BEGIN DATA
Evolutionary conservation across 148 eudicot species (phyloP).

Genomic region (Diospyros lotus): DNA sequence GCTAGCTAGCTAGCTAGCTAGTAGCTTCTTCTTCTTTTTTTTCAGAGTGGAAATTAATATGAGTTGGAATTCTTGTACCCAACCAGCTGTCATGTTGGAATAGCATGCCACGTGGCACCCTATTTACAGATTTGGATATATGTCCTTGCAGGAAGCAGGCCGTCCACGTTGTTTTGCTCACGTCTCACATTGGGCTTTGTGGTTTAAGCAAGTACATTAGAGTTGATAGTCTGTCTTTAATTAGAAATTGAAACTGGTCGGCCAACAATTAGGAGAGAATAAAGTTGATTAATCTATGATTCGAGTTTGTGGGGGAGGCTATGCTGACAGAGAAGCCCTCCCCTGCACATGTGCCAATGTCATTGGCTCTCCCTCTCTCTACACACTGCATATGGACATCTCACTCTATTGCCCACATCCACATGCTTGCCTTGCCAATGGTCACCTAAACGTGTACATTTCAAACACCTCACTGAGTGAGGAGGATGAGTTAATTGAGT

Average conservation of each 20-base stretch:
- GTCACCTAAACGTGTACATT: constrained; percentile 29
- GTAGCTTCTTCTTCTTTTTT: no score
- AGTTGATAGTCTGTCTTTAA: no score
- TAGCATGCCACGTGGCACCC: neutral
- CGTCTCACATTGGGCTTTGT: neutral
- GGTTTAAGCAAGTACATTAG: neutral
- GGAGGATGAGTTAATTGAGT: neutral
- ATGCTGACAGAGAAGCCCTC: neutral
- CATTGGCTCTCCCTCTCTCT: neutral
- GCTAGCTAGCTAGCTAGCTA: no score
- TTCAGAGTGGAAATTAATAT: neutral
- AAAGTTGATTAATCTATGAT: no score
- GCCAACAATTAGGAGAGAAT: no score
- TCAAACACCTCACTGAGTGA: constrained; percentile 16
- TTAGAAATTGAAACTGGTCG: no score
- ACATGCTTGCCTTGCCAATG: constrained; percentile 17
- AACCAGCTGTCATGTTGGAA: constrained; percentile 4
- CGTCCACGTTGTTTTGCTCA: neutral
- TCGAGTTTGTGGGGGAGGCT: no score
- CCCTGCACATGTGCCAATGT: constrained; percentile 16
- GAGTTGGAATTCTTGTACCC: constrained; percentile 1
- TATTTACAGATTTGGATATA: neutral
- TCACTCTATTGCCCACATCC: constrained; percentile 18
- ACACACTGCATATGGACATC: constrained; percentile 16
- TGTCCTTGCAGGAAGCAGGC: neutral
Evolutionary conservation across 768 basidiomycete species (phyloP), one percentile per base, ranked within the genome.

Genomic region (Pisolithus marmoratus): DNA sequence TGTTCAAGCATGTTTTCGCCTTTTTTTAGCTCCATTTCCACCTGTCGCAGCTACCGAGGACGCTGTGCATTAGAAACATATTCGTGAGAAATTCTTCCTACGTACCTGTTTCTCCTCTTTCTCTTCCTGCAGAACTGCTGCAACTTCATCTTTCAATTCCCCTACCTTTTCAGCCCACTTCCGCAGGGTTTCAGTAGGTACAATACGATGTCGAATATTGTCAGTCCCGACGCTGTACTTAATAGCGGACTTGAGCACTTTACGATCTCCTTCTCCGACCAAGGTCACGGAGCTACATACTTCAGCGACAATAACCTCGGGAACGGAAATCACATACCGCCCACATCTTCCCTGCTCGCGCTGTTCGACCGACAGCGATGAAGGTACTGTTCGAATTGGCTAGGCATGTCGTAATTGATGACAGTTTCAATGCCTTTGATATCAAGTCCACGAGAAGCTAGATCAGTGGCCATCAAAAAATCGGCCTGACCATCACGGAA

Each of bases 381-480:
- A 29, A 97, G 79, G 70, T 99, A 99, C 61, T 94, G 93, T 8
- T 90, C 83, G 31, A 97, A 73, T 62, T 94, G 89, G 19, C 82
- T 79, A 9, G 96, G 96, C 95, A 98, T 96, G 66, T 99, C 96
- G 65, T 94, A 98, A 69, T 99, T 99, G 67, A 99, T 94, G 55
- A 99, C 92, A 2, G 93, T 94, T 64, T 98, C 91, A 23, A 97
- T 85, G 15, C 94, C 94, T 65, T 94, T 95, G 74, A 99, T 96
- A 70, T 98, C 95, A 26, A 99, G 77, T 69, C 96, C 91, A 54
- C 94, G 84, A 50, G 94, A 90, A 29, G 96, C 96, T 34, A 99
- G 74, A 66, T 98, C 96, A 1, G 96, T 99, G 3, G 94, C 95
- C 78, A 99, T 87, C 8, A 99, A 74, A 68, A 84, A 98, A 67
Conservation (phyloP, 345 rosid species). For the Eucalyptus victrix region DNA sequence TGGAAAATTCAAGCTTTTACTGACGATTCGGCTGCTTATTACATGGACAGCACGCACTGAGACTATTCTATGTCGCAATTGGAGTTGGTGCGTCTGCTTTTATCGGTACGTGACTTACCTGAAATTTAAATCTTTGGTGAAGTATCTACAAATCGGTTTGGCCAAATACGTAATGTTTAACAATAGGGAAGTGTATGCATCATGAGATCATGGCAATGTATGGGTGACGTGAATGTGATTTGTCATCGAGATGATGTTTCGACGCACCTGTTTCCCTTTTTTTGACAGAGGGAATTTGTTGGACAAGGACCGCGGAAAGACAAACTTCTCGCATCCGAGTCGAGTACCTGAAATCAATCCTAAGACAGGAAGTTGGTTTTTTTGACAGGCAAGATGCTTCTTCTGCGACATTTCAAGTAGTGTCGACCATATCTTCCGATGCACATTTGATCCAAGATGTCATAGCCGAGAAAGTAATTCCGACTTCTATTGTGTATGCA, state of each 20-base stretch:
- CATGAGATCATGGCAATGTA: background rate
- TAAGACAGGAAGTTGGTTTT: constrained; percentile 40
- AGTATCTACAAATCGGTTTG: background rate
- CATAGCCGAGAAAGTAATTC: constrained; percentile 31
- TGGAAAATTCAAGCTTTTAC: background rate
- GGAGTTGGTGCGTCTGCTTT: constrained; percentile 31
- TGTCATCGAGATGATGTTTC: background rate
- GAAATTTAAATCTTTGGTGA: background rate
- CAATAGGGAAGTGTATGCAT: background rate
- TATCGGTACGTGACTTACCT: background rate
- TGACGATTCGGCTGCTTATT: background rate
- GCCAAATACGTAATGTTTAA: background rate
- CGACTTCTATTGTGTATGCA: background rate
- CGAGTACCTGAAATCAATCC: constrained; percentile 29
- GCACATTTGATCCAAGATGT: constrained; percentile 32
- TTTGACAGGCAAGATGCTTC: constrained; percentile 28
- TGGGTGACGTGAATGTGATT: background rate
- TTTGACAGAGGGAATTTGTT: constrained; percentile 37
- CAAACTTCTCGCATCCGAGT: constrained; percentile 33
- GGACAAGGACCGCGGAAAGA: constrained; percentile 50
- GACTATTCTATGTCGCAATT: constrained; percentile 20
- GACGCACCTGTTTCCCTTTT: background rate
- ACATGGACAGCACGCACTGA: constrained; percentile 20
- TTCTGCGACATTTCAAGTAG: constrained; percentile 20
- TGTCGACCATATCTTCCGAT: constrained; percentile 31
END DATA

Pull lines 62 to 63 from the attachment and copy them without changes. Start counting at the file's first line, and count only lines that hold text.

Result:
- GGACAAGGACCGCGGAAAGA: constrained; percentile 50
- GACTATTCTATGTCGCAATT: constrained; percentile 20